Bull Market Strategies – Overview
There is a lot of talk of 2013 being a “bull market” year. Reports that India will open the gates for FDI, political parties speeding up decisions and heavy investment in critically needed areas have pushed the Nifty from around 4,600 at the beginning of 2012 to close to 6,000 towards the end. Are we already in the bull market or is it just the beginning as the reports claim to say? Well, let’s say that you foresee a bullish trend for the coming months but maybe not immediately. Let’s learn about bull market strategies that pays you money in a rising market and hedges you for a neutral market.
Protective Put Strategy
Strategy: Buy 1 Lot of Future/Equity + Buy 1 Lot of ATM Put
A protective put strategy involves buying 1 lot of the underlying and 1 lot of at-the-money put option. It is a type of synthetic long call. Use it when you see the market going upwards but want to protect yourself from short term losses. If you are already long on the underlying buy the put to secure yourself from potential losses but still leaving yourself with unlimited profit potential. Let’s see an example of this used with the Nifty. Here’s a protective put call payoff graph:
Say I bought Tata Motors Jan Future and Tata Motors Jan Put 320 (At The Money) on January 1st. This is how my profit potential plays out from Jan 1 through Jan 24. [You can pull end of day (EOD) prices up at http://nseindia.com/index_nse.htm by typing the stock symbol on the top and pressing “Get Quote.”]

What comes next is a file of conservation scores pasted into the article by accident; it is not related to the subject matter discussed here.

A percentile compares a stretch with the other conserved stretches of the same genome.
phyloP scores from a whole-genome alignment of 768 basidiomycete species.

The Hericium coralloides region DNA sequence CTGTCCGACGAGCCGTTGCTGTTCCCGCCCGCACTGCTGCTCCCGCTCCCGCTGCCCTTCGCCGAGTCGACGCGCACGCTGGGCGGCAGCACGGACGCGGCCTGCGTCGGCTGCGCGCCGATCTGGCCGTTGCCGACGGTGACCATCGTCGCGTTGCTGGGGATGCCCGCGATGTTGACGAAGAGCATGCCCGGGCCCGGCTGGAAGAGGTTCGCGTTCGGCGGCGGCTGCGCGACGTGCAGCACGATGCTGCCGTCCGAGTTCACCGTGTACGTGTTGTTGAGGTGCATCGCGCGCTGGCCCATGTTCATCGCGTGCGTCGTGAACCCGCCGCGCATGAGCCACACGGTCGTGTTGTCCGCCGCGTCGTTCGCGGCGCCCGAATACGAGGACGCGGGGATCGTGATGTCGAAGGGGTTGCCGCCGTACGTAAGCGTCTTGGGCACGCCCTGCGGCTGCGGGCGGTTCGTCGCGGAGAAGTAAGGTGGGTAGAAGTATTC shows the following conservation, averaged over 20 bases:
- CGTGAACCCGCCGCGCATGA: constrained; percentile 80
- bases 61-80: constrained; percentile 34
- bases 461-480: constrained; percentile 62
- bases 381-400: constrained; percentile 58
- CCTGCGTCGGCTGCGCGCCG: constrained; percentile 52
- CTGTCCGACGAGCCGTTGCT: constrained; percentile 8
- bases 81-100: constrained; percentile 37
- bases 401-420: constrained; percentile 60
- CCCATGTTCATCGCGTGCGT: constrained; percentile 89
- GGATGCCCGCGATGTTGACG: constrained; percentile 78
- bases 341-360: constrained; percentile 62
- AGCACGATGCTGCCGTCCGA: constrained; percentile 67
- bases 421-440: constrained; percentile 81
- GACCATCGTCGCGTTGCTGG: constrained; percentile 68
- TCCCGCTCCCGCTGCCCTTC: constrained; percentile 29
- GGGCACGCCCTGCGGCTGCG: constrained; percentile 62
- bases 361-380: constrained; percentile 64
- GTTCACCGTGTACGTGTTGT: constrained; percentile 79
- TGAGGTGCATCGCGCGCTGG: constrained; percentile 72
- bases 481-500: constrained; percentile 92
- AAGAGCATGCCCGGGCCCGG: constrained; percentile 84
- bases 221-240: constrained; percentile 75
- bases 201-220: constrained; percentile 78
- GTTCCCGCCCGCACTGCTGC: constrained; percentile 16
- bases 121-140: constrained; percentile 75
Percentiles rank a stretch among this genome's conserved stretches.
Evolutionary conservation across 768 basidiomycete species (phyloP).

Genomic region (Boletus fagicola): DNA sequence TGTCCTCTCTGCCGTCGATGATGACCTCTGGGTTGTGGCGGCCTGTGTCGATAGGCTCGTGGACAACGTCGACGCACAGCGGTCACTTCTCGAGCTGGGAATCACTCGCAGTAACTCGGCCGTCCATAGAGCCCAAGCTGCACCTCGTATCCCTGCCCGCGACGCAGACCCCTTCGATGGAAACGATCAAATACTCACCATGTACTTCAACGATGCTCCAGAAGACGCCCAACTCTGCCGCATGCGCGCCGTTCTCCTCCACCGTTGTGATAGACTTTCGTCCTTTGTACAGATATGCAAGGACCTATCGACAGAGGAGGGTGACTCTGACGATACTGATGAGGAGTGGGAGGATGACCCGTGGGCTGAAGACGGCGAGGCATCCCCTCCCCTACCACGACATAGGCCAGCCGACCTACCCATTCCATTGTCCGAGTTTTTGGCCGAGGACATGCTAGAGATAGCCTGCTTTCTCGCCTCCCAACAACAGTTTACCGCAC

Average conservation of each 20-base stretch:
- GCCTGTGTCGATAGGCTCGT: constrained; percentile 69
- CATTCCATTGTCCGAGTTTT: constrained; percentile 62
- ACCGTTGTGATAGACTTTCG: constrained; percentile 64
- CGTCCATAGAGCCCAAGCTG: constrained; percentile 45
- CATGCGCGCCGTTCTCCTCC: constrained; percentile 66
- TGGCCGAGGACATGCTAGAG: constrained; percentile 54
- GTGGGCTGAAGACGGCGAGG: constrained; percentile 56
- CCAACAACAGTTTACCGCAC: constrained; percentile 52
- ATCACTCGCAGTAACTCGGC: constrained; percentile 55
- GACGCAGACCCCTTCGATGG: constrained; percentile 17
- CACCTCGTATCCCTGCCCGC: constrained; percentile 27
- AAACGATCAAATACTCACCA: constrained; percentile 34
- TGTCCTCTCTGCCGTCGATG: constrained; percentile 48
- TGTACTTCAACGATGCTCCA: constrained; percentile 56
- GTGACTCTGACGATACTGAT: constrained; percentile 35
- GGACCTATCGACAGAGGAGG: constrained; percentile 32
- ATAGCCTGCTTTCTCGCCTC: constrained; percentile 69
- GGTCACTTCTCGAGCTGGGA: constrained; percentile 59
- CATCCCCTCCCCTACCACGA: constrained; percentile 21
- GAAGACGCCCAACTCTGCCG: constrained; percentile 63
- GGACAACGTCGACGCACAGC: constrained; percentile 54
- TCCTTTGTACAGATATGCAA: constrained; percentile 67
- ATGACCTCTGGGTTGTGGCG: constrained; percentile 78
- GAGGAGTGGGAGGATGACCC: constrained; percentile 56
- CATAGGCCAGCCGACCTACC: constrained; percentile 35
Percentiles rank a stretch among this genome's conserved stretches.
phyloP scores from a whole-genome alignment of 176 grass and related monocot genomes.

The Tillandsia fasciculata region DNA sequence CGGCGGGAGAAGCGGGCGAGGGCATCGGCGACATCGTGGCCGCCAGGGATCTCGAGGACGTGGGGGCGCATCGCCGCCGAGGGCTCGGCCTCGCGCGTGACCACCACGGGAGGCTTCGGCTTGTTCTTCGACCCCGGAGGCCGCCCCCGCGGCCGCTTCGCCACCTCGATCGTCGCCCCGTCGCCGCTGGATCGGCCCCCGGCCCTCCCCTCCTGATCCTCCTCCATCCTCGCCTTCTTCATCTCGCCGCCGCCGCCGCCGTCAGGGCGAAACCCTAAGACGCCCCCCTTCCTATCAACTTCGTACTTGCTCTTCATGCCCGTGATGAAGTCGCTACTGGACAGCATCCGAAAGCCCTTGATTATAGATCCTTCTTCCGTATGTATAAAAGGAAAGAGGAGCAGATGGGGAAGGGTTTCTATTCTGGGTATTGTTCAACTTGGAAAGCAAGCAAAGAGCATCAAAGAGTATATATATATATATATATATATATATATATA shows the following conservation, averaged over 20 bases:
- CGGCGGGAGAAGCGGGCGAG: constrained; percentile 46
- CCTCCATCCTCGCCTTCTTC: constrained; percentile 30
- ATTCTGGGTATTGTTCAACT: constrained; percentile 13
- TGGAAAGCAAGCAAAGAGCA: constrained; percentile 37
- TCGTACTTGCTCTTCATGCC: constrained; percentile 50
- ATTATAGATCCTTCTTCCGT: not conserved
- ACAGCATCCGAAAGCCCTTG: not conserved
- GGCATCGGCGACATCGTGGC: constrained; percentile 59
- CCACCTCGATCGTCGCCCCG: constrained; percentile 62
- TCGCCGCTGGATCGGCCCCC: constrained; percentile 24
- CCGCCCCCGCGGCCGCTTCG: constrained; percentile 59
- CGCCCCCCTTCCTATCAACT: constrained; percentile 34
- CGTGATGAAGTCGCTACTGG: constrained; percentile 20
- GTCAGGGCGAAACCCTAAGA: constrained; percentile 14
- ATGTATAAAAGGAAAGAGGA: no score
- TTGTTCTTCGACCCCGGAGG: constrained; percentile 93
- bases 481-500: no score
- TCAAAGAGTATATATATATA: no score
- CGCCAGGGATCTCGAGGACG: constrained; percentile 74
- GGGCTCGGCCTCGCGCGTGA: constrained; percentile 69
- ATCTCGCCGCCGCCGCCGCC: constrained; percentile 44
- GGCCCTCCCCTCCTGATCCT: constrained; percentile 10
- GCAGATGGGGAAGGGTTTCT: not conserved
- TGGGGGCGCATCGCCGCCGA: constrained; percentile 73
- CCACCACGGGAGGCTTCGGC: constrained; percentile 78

On Jan 1st, I bought 1 lot (1000 shares) TataMotors Jan Fut at Rs. 318.90 and 1 lot of TataMotors Jan 320 PE at Rs. 11.65. Here’s what the results would look like during 24 days.
[table id=40 /]
At the end of the 24 days, my put option made Rs. 15.85 (in reality it is Rs. 15.85 * 1000, but for simplicity’s sake we will keep all numbers at a per share level), while my future lost Rs. 26.05 totaling to a loss of Rs. 10.20. While we are still at a loss, it is good to know that if we didn’t hedge our position using a protective put, we would have been down Rs. 26.05 instead of just Rs. 10.20.
Now here’s the kicker — this is the same exact payout as going on a Long Call. The protective put is known as a Synthetic Long Call because of this shared attribute. Take a look at the next strategy in our Bull Market Strategies series — a standard long call.
Strategy: Buy 1 Lot of ATM Call
The payoff graph is identical to the protective put strategy above:
Let’s say that instead of the protective put strategy, I execute a long call. That is, on Jan 1st, I buy 1 lot of TataMotors Jan 320 CE at Rs. 10.45. Here’s what the results would look like:
[table id=41 /]
Notice that at the end of the 24th day, my total P&L is a loss of Rs. 9.85. Not too far from the protective put strategy up above.
While both bull market strategies have similar payout graphs, there are some key differences and uses to note:
- Use the protective put strategy if you already own shares and want to hedge against it
- The long call strategy requires less margin than the protective put strategy
- Even after the options expire, the protective put strategy leaves you with shares on hand if you bought equity
- Transaction costs for the protective put strategy are higher than the long call strategy by itself
Use either strategy if you think the market is bound to go up even more in the coming months. You can look at picking up futures and options that expire later down in the year if you want to give yourself a longer timeframe. There are more bull market strategies that help investors make money during a market run. We will cover those later.